In the final episode, entitled "Knowledge and Certainty", I recall this very touching scene which showed Dr Bronowski, a Jew himself, standing ankle-deep in a dark muddy pond at Auschwitz. Here's a transcription of what he said during that scene, which I managed to find from the Net (the marvels of Google!):
It is said that science will dehumanize people and turn them into numbers. That is false: tragically false. Look for yourself. This is the concentration camp and crematorium at Auschwitz. *This* is where people were turned into numbers. Into this pond were flushed the ashes of four million people. And that was not done by gas. It was done by arrogance. It was done by dogma. It was done by ignorance. When people believe that they have absolute knowledge, with no test in reality--this is how they behave. This is what men do when they aspire to the knowledge of gods.
After so long, I still remember that scene; it got etched in my mind because it fortified my belief that certainty has to be treated with great caution, always. Certainty is the mother of all dogmas.

Hitler believed that the elimination of the Jews were the Final Solution to many of the ills of Europe. So he acted based on the absolutely certainty of this belief. His beliefs were not based on any misguided religious dogma, but were "intellectual" in nature--or at least Hitler himself believed so. He saw himself as an "intellectual" trying to find a solution to the many problems that had plagued his homeland. One can trace the very interesting development of his demented thoughts in his autobiographical book Mein Kampf (My Struggle).

I get very worried whenever people take a lot of pride and certainty in their intelligence; especially when they start labelling other people who don't see things their way as "stupid". An ignorant person can also possess the same kind of certainty too. Certainty is not a measure of correctness. This feeling of certainty which often makes us feel so bold inside, can be very very misleading.

I've learnt to be perfectly comfortable with uncertainty. To me, we can never be hundred percent certain of anything. We can only judge things with the imperfect knowledge we have at hand and then we act based on certain assumptions and hypotheses. We never stop checking, verifying and reformulating new hypotheses if earlier ones prove to be less accurate or downright false.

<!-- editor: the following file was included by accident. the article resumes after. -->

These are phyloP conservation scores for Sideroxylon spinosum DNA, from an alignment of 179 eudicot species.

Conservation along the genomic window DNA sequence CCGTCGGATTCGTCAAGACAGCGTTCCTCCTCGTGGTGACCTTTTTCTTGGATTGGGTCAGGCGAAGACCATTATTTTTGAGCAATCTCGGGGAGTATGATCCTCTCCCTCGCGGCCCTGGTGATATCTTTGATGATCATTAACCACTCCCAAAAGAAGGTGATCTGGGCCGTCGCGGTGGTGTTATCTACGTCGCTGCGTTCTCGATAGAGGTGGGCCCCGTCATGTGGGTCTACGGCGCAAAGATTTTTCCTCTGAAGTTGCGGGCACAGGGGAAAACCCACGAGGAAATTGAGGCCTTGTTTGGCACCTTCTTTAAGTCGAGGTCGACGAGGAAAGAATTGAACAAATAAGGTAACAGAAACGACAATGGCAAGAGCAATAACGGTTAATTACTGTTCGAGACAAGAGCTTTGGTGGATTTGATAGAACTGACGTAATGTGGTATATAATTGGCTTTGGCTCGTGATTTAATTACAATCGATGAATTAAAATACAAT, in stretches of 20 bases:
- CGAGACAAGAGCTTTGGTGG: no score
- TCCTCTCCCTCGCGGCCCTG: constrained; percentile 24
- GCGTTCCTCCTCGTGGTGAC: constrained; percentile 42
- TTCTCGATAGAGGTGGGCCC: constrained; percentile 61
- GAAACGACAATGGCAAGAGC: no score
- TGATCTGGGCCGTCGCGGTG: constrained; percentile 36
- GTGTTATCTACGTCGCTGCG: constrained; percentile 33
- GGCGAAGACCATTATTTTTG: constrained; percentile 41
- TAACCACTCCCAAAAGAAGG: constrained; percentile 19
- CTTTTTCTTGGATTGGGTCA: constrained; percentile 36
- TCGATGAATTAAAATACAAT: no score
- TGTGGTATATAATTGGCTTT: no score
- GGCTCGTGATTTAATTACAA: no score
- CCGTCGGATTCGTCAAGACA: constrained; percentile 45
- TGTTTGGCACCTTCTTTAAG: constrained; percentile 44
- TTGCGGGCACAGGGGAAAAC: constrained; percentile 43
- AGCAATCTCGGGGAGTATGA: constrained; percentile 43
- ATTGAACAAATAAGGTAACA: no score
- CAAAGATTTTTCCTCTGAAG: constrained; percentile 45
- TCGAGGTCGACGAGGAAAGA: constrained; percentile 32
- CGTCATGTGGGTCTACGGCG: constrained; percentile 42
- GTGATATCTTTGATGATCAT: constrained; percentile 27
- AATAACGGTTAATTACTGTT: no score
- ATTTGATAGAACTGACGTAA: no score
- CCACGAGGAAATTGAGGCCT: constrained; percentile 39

All true scientists work that way. And scientists know very well that future generations might prove their theories wrong. That's the spirit of science.

Like science, life too is a constant process of refinement. You don't latch on to one single intellectual insight and tell yourself: That's it, that's the Final Solution, simply because it feels so right inside. And more dangerously so, when it appears to be intellectually elegant.

We must learn to accept and respect uncertainty. For it is uncertainty that drives the progress of humankind and promotes tolerance among fellow human beings. The alternative has brought death, destruction and untold suffering.

But then again, I could be wrong.

Wednesday, January 19, 2005

The Next Problem

The Next Problem

There's a popular apocryphal story about a farmer who went to the Buddha to seek help with his problems. This farmer brought with him a long list of problems--failing crops, nagging wife and disobedient children among others--and wanted the Buddha to give him some advice on how to solve them.

After the Buddha listened patiently to the farmer, the conversation subsequently went something like this:

Buddha: "I can't help you".

Farmer: (astonished) "Why? I thought you are the wisest teacher in the world?"

Buddha: Well, everybody's got problems. I've even categorized all the different types of problems that exists out there--there are eighty-three of them".

Farmer: "Then, I'm sure you can suggest some ways to tackle these eighty-three problems?"

Buddha: "It's not possible, because when you solve one, another one pops up in its place".

Farmer: (furious) "Then of what use are your teachings if they can't even help me solve my problems?"

Buddha: "Well, maybe it can help you solve the eighty-fourth problem".

Farmer: "What's the eighty-fourth problem?"

Buddha: "You want to not have any problems"

Problems in life will always be there. Expect them to come. When we learn to accept them as they are, they become less of a problem.

Accepting problems as they are doesn't mean sitting back and not doing anything about it. We just deal with it, without complaining about our misfortune, without blaming anyone or pushing the responsibility to someone else. We take it with equanimity.

Problems in life are not like the mathematical problems that we learn to solve in high-school--with answers to be found at the back of the book. There are no perfect solutions to our problems. We just do the best we can and move on.

Isn't that a difficult thing to do? It sounds so hopeless...

But what other options do we have? Any other response would be counter-productive. We can cry all we can, bitch about it to the entire world or lash out in anger at the people around us. Still the only productive response to a problem is to just deal with it. We can pray to God but still God only help those who help themselves--that is, people who are willing to face their own problems.

What if there's absolutely no way out of our problems?

Take the pain. Accept it. Learn from it. Move on.


Monday, January 17, 2005

The Happiness of Small Things

The Happiness of Small Things

Sometimes when I'm lazy to drive down to town, I'd take the KTM Komuter train from Subang Jaya to KL Sentral; and from there I can either take the Putra LRT to KLCC or take the KL Monorail, if I'm heading towards the Bukit Bintang area.